Research and discussion paper

An Overview of TG in Asia.

Sam Winter, Division of Learning, Development and Diversity, Faculty of Education, University of Hong Kong, Hong Kong

Copyright Sam Winter to whom requests for reproduction and dissemination falling under copyright laws must be made

Contact author

uploaded 2/5/2002, most recent update 25/2/03

Introduction

At first glance humanity appears to fall into two (social) genders, each springing from a (biological) sex – ‘male’ and ‘female’. The truth is somewhat more complicated. Leaving aside the genetic, hormonal and anatomical anomalies that arise, we see across the world individuals who, through disposition and circumstance, adopt cross-gender behaviours and identities. These are people who, in the West, we call transgenders (TG). The reader interested in global overviews of TG does well to begin with Ramet, 1996, and Bullough and Bullough, 1993.

This overview

The overview that follows summarises what we know about Asian TG. Bear in mind that the literature on TG in Asia is relatively scarce, amounting to a tiny fraction of what has been published on N. American and European TG. What follows focuses on what has been published on Asian TG, drawing on the various sources easily available (in some cases unfortunately not the primary source) and pointing the reader elsewhere for further information.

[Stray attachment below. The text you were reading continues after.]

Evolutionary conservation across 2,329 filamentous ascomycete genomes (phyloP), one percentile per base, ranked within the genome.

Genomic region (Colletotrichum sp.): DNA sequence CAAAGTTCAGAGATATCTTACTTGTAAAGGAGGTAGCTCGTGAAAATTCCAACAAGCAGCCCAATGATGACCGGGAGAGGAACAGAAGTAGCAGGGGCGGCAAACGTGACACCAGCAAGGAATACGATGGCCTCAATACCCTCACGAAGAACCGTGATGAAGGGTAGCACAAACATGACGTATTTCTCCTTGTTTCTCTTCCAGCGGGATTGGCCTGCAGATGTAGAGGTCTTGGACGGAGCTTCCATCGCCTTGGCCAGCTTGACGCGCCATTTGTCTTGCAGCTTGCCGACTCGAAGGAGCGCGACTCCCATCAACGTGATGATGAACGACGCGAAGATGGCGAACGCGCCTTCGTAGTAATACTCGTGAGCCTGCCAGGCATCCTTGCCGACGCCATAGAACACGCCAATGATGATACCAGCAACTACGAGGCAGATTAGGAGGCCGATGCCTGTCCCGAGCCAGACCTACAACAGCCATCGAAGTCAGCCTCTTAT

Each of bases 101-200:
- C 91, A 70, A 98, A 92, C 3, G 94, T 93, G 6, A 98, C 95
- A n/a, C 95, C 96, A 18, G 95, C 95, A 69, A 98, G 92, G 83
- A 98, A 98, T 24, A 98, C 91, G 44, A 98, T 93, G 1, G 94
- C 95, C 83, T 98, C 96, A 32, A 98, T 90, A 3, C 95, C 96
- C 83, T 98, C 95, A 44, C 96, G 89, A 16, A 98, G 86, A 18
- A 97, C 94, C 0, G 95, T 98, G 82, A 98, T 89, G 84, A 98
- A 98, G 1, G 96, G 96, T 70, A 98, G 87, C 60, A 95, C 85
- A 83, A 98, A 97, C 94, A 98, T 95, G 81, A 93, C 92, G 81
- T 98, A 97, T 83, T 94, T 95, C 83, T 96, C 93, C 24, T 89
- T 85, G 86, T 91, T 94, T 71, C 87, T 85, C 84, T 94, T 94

Bear in mind that what follows focuses on what we know about groups of biological males who contemporarily (or until recently) have been reported to spend their lives (or significant portions of it) in cross- or alternative-gendered social roles, many adopting identities to match.

The consequence is that the overview does not include:

( a ) FtM transgender (there is simply too little available material).

( b ) TG groups outside Asia. For example:

( i ) in America, the cross-gendered priests of the Araucanian people of Chile, the ‘kwido’, ‘berdache’, ‘winkte’, ‘lhamana’, heemaneh’, ‘elxa’, ‘nadle’ / ‘miati’, ‘nadllhe’, and ‘wi-kovat’ of the North American native peoples, and the ‘travesti’ evident across many parts of Latin America,

( ii ) in Africa, the ‘ndongo-l-echi-la’, ‘wanda-warad’, ‘sagoda’, ‘ashtime’, ‘londo’, ‘tubele’, ‘mashoga’, ‘hanithi’, ‘mabasha’, ‘msagaliwa’, ‘rambuza’, ‘mudoko dako’, ‘mugaawe’, ‘inzili’, ‘buyazi’, ‘gor-digne’, ‘chibadi’, ‘sorones’, ‘sango’, ‘yan daudu’, ‘nkontana’, ‘sererr’, ‘khaal’, ‘gink’, ‘sekrata’, and other cross-gendered individuals, filling roles as diverse as mates, dancers, servants, prostitutes and priests.